Environmental Stewardship

WORKING IN HARMONY WITH NATURE

There’s a difference between making an effort and making a commitment. Long before industry regulations were established, Ames Construction used the tagline “working in harmony with nature” to reflect the company’s determination to maintain the integrity of the environment. Our commitment to safeguarding our natural resources is also a commitment to protecting the communities we serve, and that’s been our thinking since the 1960s. 

At the start of each project, key staff members review environmental conditions in the project area and develop a construction plan that will protect vulnerable ecosystems. From reducing the burden on air, water and land resources, to protecting wildlife and plant life, we invest in preserving the integrity of the environment on our projects, and we hold subcontractors and consultants performing work on our projects to the same high standards.

  • On the Loop 202 project in Phoenix, the 26-mile design-build had a significant environmental component to construct a direct link between the East Valley and West Valley along the South Mountain Freeway and over the Salt River. Environmental mitigation included tracking, trapping and relocating approximately 160 chuckwallas—rock-dwelling lizards unique to South Mountain Park—away from the construction site.
  • While widening the I-15 corridor in Utah over the Mojave River, temporary trestles were built and used for constructing cofferdams and piers to avoid disturbing the unique and one-of-a-kind riparian habitat, which included endangered or critically threatened wildlife species. Among the many mitigation efforts, more than 25,000 fish and 1,500 bats were relocated from the project limits to other approved locations.
  • The SR 260 Doubtful Canyon project in Arizona was located completely within the pristine Tonto National Forest. To protect local wildlife while widening the highway, the team installed 16 bat boxes under six newly-constructed bridges and built seven miles of elk fence and 12 elk jumps. To build with as little impact as possible on the surrounding forest, crews installed and constantly adjusted rip rap to protect the soil from erosion in areas of concentrated runoff, implemented a storm water pollution prevention plan and preserved the water table during wildlife migratory season.
  • The St. Croix Crossing replaced an aging lift bridge spanning the St. Croix River between Minnesota and Wisconsin. Located in a national scenic riverway and next to historic and natural resources, the area is inhabited by various threatened and endangered species. The extensive mitigation package included a drainage system to carry rainwater and snowmelt directly to the ponds to be filtered before being released back into the river, designing the Highway 36 interchange to avoid impact to a bald eagle nesting tree, relocating the Higgins eye pearly mussels living in the bridge construction area, and harvesting seeds of endangered Dotted Blazing Star flowers to store for future planting.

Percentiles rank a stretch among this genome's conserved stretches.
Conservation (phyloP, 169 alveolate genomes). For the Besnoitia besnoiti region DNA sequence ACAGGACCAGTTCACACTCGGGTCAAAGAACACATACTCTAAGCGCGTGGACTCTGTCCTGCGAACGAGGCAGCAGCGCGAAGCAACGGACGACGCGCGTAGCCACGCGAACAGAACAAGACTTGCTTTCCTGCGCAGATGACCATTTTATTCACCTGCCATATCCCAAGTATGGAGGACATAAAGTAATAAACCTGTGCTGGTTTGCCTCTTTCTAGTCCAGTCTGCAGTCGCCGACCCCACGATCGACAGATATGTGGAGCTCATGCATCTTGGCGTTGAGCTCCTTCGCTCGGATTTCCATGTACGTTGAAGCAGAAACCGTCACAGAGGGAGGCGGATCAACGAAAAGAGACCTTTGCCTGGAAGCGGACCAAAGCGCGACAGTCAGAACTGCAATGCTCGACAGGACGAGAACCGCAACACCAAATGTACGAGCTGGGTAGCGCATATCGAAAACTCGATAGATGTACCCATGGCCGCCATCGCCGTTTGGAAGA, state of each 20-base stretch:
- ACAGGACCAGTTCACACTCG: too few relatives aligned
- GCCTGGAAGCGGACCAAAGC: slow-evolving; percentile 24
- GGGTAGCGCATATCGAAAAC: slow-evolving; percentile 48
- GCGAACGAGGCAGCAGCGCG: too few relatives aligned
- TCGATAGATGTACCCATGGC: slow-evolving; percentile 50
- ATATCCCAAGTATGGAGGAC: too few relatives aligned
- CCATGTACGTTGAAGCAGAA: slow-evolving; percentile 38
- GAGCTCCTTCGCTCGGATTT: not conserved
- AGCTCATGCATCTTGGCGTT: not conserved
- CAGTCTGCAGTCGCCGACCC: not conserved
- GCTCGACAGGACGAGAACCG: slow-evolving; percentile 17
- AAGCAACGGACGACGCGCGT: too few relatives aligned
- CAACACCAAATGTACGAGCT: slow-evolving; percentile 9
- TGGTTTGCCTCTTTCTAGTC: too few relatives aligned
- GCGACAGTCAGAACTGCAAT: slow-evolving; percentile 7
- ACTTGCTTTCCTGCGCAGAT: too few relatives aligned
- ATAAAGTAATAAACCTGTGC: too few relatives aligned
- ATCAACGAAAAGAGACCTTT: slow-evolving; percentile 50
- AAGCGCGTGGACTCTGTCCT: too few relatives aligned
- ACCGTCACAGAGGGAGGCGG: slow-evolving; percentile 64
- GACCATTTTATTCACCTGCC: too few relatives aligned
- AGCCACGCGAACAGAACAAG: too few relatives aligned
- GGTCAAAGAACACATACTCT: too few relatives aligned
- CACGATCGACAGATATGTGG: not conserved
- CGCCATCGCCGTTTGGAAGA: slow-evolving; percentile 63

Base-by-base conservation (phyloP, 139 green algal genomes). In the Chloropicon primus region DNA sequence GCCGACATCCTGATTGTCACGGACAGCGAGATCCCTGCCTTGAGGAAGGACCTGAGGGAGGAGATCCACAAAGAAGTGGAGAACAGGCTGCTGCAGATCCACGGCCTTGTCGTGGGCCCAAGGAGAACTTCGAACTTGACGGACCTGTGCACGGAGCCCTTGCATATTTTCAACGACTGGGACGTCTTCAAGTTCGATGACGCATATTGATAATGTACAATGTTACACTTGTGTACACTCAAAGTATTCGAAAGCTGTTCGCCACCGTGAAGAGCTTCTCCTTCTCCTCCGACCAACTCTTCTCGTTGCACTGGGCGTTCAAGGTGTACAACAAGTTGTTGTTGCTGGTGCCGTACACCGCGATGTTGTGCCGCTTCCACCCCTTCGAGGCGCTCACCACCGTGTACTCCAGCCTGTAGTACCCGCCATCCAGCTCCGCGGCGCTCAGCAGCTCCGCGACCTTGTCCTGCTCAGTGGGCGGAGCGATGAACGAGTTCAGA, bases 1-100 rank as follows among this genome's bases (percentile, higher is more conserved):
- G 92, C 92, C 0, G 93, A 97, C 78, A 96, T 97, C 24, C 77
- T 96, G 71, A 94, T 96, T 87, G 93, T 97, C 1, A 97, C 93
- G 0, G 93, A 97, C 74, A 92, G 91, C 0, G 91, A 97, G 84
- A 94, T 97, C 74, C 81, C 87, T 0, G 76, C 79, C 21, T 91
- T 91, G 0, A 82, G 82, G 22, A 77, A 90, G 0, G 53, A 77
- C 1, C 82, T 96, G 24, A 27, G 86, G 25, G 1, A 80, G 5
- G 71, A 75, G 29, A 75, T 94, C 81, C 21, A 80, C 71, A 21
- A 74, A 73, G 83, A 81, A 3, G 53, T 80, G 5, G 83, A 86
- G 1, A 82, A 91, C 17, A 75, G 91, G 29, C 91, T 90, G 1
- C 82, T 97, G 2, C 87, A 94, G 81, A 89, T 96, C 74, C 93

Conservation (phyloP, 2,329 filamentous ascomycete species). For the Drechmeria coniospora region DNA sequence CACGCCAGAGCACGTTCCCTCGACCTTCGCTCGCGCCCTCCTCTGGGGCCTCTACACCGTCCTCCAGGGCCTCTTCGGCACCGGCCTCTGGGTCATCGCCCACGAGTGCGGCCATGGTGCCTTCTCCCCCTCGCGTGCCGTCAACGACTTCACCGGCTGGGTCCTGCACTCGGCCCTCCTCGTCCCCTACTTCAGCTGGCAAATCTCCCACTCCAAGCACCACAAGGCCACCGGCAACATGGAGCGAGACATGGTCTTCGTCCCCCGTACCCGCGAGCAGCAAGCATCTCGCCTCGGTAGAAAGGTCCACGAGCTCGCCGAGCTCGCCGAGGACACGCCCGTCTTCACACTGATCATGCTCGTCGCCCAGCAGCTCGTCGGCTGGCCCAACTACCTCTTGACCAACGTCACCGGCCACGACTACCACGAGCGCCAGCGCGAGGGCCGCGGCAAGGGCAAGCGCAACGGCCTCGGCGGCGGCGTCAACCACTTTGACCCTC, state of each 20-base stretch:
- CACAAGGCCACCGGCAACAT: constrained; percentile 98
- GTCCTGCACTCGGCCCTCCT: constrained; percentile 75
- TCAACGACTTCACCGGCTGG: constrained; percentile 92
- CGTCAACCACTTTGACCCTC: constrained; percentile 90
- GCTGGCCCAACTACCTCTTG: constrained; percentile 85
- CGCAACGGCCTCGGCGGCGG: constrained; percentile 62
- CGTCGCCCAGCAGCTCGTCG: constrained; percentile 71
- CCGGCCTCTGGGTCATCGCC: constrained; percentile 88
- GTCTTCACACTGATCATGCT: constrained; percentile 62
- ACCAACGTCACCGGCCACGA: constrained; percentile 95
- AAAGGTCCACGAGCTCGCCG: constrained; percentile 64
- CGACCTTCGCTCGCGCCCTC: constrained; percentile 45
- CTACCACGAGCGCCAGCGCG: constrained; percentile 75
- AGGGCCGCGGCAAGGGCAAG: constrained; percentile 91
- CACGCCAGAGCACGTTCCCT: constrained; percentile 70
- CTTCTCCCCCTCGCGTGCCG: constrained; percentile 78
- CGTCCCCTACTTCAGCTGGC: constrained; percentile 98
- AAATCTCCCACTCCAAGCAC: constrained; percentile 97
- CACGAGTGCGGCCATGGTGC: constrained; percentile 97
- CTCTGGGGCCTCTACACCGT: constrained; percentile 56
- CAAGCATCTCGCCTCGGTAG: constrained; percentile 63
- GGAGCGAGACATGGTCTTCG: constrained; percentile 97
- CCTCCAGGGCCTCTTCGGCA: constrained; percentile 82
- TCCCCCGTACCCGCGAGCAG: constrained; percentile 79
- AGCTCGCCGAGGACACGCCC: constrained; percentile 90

• The project scope for reconstruction of the I-15/U.S. 93 Garnet Interchange in Nevada included landscaping and aesthetics to commemorate the historic Old Spanish Trail. As part of the environmental mitigation plan, Ames salved 2,646 cactus and yucca plants that were stored in an onsite makeshift nursery and planted as part of the landscaping efforts at project end.
  • We continually upgrade our equipment fleet and have a proactive equipment maintenance program that ensures that these critical construction tools have up-to-date air pollution controls and noise reduction technology.

The types of projects that Ames Construction chooses to work on further demonstrates our commitment to environmental stewardship. Our extensive project portfolio includes congestion-reducing highways, transit, and freight railroad projects; water and wastewater treatment plants; and hydroelectric, natural gas, and clean coal power plants. We also construct or improve dams that provide a reliable supply of clean water to the country.

Simply put, our longstanding commitment to the sustainability of our natural resources provides project owners with confidence that Ames performs work that protects both its people and the environment.

IECA Emerald Member 1

FEATURED PROJECT

Loop 202 South Mountain Freeway

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